Sometime about 400,000 years ago, humans learned to fully control fire. This breakthrough radically changed our diets, because we could now cook food, but did it transform our culture as well? A study of evening campfire conversations by the Ju/’hoan people of Namibia and Botswana (pictured above) suggests that by extending the day, fire allowed people to unleash their imaginations and tell stories, rather than merely focus on mundane topics. Back in the 1970s, University of Utah anthropologist Polly Wiessner, well known for her work on the social networks of the Ju/’hoan Bushmen (also known as the !Kung), took detailed notes on 174 of their day and nighttime conversations. At that time, the Ju/’hoan still lived as hunter-gatherers, although that is no longer the case today; they now live in villages and have taken up farming.

Wiessner returned in 1998, 2005, and 2013 to discuss these old conversations with the Bushmen and get help with translating them. As she reports online today in the Proceedings of the National Academy of Sciences, whereas daytime talk was focused almost entirely on economic issues, land rights, and complaints about other people, 81% of the firelight conversation was devoted to telling stories, including tales about people from other Ju/’hoan communities. Wiessner suggests that campfires allowed human ancestors to expand their minds in a similar way and also solidified social networks. “Stories told by firelight put listeners on the same emotional wavelength,” she writes in the paper, and “elicited understanding, trust, and sympathy.” Wiessner adds that fire still serves that purpose today: “The power of the flame is reproduced in our homes through fireplaces and candles.”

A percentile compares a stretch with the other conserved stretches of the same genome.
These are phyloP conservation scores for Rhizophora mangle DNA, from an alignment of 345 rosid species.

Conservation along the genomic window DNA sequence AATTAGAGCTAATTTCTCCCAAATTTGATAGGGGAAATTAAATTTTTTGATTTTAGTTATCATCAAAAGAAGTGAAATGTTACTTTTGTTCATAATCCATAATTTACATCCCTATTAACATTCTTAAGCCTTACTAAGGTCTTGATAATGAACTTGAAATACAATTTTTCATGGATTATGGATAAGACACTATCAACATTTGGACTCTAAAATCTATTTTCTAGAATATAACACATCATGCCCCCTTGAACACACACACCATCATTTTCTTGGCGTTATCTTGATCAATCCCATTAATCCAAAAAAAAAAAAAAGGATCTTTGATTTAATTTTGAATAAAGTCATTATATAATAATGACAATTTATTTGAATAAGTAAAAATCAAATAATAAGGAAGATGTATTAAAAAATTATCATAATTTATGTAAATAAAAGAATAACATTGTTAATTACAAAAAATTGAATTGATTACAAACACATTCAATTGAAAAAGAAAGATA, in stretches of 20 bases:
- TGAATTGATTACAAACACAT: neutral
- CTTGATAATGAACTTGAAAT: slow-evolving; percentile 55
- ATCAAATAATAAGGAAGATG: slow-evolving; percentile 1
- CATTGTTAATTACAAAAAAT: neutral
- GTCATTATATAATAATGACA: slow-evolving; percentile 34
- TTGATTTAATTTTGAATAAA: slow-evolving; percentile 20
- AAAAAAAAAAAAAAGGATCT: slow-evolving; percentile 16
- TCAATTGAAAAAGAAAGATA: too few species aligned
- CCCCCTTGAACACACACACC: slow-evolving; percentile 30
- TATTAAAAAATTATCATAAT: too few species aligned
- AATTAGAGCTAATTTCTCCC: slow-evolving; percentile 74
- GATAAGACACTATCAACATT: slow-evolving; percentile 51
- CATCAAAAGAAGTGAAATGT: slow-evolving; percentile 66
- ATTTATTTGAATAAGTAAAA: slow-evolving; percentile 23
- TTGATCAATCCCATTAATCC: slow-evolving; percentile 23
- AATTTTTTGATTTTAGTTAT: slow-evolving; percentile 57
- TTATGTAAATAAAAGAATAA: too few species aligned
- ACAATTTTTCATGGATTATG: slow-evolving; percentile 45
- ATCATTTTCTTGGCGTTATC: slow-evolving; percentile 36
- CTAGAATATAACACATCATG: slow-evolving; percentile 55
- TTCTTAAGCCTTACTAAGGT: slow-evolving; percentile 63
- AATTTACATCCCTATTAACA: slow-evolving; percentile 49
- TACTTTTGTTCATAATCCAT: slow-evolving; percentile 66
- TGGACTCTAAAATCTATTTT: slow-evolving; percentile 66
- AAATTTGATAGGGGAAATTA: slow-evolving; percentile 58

Source: Science/AAAS

explore-blog:

Marie Curie on curiosity, wonder, and the spirit of adventure in science – a wonderful remembrance by her daughter.

explore-blog:

Marie Curie on curiosity, wonder, and the spirit of adventure in science – a wonderful remembrance by her daughter.

visualizingmath:

Circle Limit - Wood Engravings by M.C. Escher

Around 1956, M.C. Escher explored the concept of representing infinity on a two-dimensional plane. Discussions with Canadian mathematician H.S.M. Coxeter inspired Escher’s interest in hyperbolic tessellations, which are regular tilings of a hyperbolic plane. Escher’s wood engravings Circle Limit I–IV demonstrate this concept. In 1959, Coxeter published his finding that these works were extraordinarily accurate: “Escher got it absolutely right to the millimeter.”

Hyperbolic planes are difficult to explain. In fact, hyperbolic geometry is an extremely huge topic. Many visualizations of hyperbolic planes have been discovered (including the circle limits afore mentioned). Taking Circle Limit III for example (the one with the fishes), here is the gist of what these artworks have to do with hyperbolic geometry:

  • The number of fishes within a distance of n from the center rises exponentially.
  • The fishes have equal hyperbolic area. Yes, the tiny fishes on the very edge of the circle are the same size as the fishes in the center (on an actual hyperbolic plane, anyway).
  • So, the area of a ball of radius n must rise exponentially in n.

Learn more. (x) (x) (x)

theoceaniswonderful:

Sea Squirt II by altsaint